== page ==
Joel: Yeah, it’s really an organization open to anyone who’s committed to doing the work of DEIJ and I think we, we have community visioning every month, we’ve got the AIELOC and Women of Color in ELT conference happening on the 12th and 13th of November. Signing up, there is a link for registration for membership at the AIELOC website. You’re more than welcome to participate and enjoy, that’ll open up access to a lot of AIELOC and partnership and collaboration. And through this work, a lot of affinity groups have been formed within the community. And also there’s organizational work around Aspiring Leaders of Color, that’s led by Kevin and Nadine Richards, who is our Director of Leadership Recruitment at ISS so that’s, there’s a really strong partnerships between organizations and communities.
Lori: Right. Perfect. And I will put links to all of these on our show notes for our listeners as well. As you know, SENIA, at SENIA, inclusion is literally part of our name, Special Education Network and Inclusion Association. Our mission is to advocate for and provide resources for individuals with learning differences and disabilities. Well, what do you see as the intersectionality between your work and the individuals for whom we support?
Joel: Yeah, individuals, people are made up of intersection of identities. Our stories, our narratives, our joy and genius, capacity, and abilities, are differences that make up who we are as human beings. And I think the challenge though that we have as educators and leaders in schools is to be able to see children in that totality, in that intersectionality of identity and not only in their abilities, their cognitive abilities, not only our physical ability, social emotional aspect of their identities, but also their racial identity and gender identity because often times in the trajectory of change in international education, there’s been a lot of focus on supporting our cognitive identities or learning differences and disabilities but also we have sort of avoided, if not denied, some conversations in the past around race and gender. And probably because we’re not, we did not want to see it yet in the past. And now though, we are braver, bolder, and we have reflected upon how complicit we are of the denial we have perpetuated, and I think we’re now braver and bolder in looking at it and saying hmm, how might we have missed the racial and gender aspect of a child’s identity and how can we pursue in supporting, acknowledging, and affirming race and gender alongside cognitive identities and cognitive abilities in international education, and in schooling in general and learning in general.
Lori: Yeah, I agree with you. And SENIA is doing some major work now, just re-defining who we are and what inclusion means to us and so that is why we have so many speakers coming up at our conferences who reflect different areas of that inclusive work, right? And you are one of them. So we’re really excited that you’ll be joining us at our upcoming virtual conference. Can you tell us a little bit about what you’ll be presenting about?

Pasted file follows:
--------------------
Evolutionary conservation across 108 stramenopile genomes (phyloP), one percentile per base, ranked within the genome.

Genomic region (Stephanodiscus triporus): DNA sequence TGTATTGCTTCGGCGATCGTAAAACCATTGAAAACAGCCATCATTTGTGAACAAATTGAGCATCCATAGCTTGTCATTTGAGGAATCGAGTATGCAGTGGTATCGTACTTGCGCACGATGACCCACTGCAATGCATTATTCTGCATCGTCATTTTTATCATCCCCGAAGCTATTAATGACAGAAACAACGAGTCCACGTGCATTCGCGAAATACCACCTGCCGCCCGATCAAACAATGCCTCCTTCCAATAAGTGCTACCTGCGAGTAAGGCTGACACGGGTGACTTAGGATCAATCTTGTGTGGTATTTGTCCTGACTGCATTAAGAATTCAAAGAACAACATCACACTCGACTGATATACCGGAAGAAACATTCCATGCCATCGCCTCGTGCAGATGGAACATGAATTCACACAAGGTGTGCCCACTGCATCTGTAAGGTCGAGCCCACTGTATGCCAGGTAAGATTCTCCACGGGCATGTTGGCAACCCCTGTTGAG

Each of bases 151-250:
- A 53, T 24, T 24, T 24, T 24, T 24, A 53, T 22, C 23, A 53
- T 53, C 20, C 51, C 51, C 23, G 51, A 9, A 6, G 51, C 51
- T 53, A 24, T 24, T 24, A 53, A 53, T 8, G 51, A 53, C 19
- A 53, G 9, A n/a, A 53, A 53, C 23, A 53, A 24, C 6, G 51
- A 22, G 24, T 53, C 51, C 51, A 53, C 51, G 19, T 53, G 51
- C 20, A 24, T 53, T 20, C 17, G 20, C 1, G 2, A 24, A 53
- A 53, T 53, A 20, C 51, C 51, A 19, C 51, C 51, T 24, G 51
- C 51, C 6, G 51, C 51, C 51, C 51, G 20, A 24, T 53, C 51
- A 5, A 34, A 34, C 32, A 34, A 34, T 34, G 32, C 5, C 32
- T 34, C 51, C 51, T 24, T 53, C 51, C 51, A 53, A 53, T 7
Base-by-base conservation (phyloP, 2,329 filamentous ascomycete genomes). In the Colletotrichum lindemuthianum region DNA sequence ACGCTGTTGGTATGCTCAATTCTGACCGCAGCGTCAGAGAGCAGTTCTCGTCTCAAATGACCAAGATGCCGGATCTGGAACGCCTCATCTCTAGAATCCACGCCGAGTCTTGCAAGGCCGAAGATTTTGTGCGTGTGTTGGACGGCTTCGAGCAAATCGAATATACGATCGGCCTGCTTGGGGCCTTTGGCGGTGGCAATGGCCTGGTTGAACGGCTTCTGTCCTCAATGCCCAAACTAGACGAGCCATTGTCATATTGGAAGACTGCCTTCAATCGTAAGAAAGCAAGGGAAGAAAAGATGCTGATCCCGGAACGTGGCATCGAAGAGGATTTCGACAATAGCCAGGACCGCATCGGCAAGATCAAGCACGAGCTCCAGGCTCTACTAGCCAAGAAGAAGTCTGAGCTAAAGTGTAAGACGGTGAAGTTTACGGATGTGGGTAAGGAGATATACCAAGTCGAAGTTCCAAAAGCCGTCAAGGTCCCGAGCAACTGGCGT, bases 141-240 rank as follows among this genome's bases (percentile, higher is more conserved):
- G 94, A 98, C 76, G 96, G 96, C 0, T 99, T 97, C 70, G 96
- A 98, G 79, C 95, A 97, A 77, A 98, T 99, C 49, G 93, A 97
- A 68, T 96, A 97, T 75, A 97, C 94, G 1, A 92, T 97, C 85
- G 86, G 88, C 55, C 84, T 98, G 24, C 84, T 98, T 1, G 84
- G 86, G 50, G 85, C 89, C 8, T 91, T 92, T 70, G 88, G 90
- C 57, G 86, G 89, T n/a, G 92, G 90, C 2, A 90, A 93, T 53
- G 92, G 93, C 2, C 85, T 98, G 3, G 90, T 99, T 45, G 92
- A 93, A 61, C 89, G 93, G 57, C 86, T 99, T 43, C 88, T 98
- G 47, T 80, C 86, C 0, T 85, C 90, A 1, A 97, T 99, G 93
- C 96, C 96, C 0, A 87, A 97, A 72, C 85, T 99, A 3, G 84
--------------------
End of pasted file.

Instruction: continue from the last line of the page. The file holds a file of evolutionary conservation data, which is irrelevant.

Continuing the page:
Joel: Yeah, as I mentioned to you earlier, Lori, I, we started this conversation many months ago around what can I share and what can I present and at some point, over the 3 months, probably pivoting a little bit based on conversations with different people, I’ve been reflecting on what might be beneficial for our community to learn together. And so as I begin to think about that, it’s really grounded on how can we harness our leadership dispositions to lead the work in our community. How can we become leaders in systems, in schools, in the classroom that is culturally responsive and sustaining and culturally affirming. Or as what Daniel Wickner, the founder of Identity Centered Learning, would say, as identity centered educators. And so, sort of really looking at what are some of those leadership dispositions that we can live by in our communities so that it will have an impact and influence on the lives of our children and the communities that we serve in international schools.
Lori: Wow, it sounds amazing, and we have so much to learn from you so I’m really excited about your presentation and as a matter of fact, we also have Daniel Wickner coming to present so there you go! Well Joel, that’s really all we have time for today so thank you so much for your time and your commitment to your work. It’s really impressive and I’m proud to know you.
Joel: Thank you Lori, the honor and pleasure is mine. And this is a powerful partnership that we all have as I mentioned earlier, it’s not really a singular work but it’s really the work of the community and so you’ve been part of that as well and you’ve been doing the intentional work at SENIA so really, at this last part, I invite everyone to take part and join any conferences, AIELOC, ISS, SENIA, and there’s so many other organizations that are supporting this work so to all the members and leaders of SENIA International, thank you for this opportunity to collaborate and learn with everyone. And Lori, thank you very much for this and I look forward to the Inclusion Revolution through SENIA.
Lori: Yes, awesome! Thanks. Thanks Joel.
Thank you for joining us for today’s show. For more information including how to subscribe and show notes, please head to our website. That’s SENIAinternational.org/podcast. Until next time, cheers.